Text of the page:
What Livingstone fails to mention, or even seems to notice, is his relentless need to compete. He talks a great deal about being a social person, yet his degree of interest in people (or, at least, in other men) appears to turn on whether or not he can beat them at some game or other. Every Thursday night he stages a social evening at his home where he and his friends gather to play board games for a trophy. "Men can only relate to other men through other things," he insists.
In his spare time he is a fan of Local Area Networked games "because you can enjoy through the screen the ability to get your neighbour and see him squirm". Internet gaming doesn't really appeal to him. "If I beat someone in Milwaukee, I may as well play the computer."
This rather instrumental attitude towards people seems to be part of Ian Livingstone's solipsism, his need to be in control. "If someone else's life impacts on mine, I get a bit twitchy," he admits. That may explain why he left it until the age of 47 to marry (although his workaholic habits couldn't have helped much). Even his son does not escape the Livingstone project. "I've done all this stuff and now I've got Jack. He's the final piece in the jigsaw," he says, as though the son is the crowning fixture in a monument to the life of the father. How does he make enough time for the boy? "You have to. It was difficult at first to make the adjustment, but now he's got some personality it's great," he says.
In spite of his own claim to have been influenced by the Sixties, he is in many ways a product of the damp, regimented, class-ridden, lifeless Fifties of his northern, working-class childhood. It is the Fifties he has reacted against and it is the Fifties from which he is still trying to escape. Even now, he remains very taken with the idea of life being dull. "We live in a squeaky clean, controlled world where we do what we're told to do," he says. "Life is going to the office, going shopping, deciding whether to buy margarine or butter."
Ian Livingstone has created a business from his own neuroses: the need for control, a deep-rooted fear of boredom and some fierce fantasies of escape. He is truly games-obsessed. The basement of his house, which he calls the dungeon, is immaculately stacked with games (Livingstone has 600, including such enduring classics as Dallas - Das Spiel der Ewing- Familie) and he is only really at ease when he is playing them, talking about them or reinventing them. Get him on some other topic and he quickly becomes insecure. Mere mention of the silver Porsche languishing on the gravel driveway launches him into a complex self-justifying argument about the trade-off between the pleasure he gets from driving the thing and the sense he has of its being a vapid status symbol.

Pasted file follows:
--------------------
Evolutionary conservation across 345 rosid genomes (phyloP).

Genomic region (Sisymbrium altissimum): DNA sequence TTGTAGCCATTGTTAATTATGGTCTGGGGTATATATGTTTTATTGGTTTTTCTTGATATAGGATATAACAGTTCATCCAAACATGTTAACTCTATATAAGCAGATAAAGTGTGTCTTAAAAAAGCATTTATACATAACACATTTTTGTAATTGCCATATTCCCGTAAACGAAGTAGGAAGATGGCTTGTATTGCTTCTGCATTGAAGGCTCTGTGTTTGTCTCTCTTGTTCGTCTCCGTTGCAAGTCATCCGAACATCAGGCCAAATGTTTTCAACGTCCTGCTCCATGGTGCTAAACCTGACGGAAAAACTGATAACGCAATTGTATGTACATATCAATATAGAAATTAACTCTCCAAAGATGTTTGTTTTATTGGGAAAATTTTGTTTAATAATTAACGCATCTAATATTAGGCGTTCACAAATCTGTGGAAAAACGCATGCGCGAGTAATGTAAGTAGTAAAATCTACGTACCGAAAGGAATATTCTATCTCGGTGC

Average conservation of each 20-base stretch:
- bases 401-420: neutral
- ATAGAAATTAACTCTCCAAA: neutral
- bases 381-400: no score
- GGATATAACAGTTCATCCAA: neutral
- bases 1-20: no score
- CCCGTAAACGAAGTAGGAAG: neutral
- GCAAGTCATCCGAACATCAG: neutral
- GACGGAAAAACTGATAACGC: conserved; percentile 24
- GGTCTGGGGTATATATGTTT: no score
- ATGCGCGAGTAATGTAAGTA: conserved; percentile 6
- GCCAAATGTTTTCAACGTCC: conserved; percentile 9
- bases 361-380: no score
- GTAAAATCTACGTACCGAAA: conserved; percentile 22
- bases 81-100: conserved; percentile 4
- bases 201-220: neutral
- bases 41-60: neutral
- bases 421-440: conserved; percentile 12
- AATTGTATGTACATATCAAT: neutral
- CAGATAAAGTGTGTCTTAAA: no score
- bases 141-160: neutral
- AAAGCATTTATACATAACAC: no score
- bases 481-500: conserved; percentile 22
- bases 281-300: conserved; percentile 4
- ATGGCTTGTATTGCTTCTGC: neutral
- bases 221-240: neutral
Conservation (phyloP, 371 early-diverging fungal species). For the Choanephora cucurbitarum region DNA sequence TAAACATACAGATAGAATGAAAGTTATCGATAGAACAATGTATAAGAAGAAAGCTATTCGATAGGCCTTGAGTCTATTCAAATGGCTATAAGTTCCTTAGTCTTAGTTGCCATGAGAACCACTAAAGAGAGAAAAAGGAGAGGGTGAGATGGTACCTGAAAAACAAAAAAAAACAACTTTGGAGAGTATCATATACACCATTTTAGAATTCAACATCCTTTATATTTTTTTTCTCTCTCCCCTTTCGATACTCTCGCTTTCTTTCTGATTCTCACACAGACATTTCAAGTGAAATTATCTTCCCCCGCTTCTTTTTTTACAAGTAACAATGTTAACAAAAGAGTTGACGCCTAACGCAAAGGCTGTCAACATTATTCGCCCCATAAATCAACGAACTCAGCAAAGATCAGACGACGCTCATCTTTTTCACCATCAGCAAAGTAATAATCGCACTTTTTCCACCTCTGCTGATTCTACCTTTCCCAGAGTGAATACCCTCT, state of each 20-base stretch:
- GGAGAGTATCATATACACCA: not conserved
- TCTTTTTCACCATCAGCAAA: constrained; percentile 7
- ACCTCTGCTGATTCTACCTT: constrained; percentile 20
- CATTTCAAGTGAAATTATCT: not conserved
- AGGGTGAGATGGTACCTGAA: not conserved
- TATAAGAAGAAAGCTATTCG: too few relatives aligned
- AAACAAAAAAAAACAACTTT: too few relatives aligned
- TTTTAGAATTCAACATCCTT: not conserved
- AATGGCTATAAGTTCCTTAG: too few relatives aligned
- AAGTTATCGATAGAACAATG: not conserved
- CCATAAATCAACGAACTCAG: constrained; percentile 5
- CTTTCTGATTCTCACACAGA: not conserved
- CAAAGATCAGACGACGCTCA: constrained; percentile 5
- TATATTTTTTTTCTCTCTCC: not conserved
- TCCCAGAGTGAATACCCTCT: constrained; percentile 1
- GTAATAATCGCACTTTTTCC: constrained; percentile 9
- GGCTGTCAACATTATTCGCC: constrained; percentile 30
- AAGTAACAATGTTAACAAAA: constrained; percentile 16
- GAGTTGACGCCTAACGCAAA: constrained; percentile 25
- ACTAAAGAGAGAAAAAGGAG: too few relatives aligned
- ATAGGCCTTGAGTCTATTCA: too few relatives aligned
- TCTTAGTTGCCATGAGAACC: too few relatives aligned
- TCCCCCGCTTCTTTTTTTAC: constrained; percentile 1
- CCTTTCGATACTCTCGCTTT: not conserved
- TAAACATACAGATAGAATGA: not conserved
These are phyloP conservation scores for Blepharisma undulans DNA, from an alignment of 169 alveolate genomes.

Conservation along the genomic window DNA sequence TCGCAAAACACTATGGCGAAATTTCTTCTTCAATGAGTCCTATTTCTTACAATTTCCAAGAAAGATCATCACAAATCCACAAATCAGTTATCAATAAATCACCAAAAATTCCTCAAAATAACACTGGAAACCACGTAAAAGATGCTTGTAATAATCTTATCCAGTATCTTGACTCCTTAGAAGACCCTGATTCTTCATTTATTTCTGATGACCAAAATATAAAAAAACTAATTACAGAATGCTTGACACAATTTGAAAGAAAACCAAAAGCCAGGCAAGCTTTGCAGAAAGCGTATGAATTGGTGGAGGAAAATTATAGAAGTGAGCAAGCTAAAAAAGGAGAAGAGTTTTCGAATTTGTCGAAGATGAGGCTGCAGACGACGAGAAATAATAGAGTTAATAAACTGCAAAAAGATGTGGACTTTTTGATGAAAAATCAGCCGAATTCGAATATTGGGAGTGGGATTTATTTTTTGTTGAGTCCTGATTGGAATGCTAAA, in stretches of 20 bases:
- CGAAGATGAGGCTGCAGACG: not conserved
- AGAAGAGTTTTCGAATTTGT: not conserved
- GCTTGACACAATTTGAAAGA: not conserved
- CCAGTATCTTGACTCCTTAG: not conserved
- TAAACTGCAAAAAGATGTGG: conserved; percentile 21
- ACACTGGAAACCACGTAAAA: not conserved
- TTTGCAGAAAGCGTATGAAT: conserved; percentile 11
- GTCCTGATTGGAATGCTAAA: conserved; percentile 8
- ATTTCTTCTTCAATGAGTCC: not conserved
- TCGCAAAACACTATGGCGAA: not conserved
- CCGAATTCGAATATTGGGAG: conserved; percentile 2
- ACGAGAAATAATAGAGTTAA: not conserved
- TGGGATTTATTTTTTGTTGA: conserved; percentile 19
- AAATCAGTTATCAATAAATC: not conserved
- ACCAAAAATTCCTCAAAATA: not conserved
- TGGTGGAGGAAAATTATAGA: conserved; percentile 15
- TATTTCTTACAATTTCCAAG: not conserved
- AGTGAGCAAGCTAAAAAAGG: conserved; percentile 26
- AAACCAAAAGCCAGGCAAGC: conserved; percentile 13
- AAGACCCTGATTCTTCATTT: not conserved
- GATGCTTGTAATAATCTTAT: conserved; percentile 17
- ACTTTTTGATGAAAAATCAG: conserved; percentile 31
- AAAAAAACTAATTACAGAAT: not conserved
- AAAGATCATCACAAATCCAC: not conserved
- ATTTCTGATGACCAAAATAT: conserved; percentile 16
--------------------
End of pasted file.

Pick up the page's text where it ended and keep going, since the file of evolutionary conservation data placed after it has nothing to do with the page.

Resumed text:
In the world of games, though, Livingstone is on solid ground. It is a passion that has paid off, and he is understandably protective of it. When I suggest that fantasy fiction is Mills & Boon for boys, Livingstone looks hurt. "Not the way I do it. I'm more into that dark, medieval thing."
Having conquered computer games, Livingstone is headed for the next level: film. Paramount has bought the rights to Tomb Raider, and Livingstone says he is determined not to let the film become another games-to-movie turkey like Mario and Streetfighter, though he hasn't yet watched either. "From what I've heard, they've been done in a naff way." He has his eye on producing the first non-naff fantasy film. He promises that "it'll have disease and filth and a horrible, horrible fantasy world with plague, pestilence and religious maniacs and vile things done to people".
We climb the stairs from the dungeon back up into the light. "I don't like mess," says Ian Livingstone. "But my imagination, now that likes a lot of mess."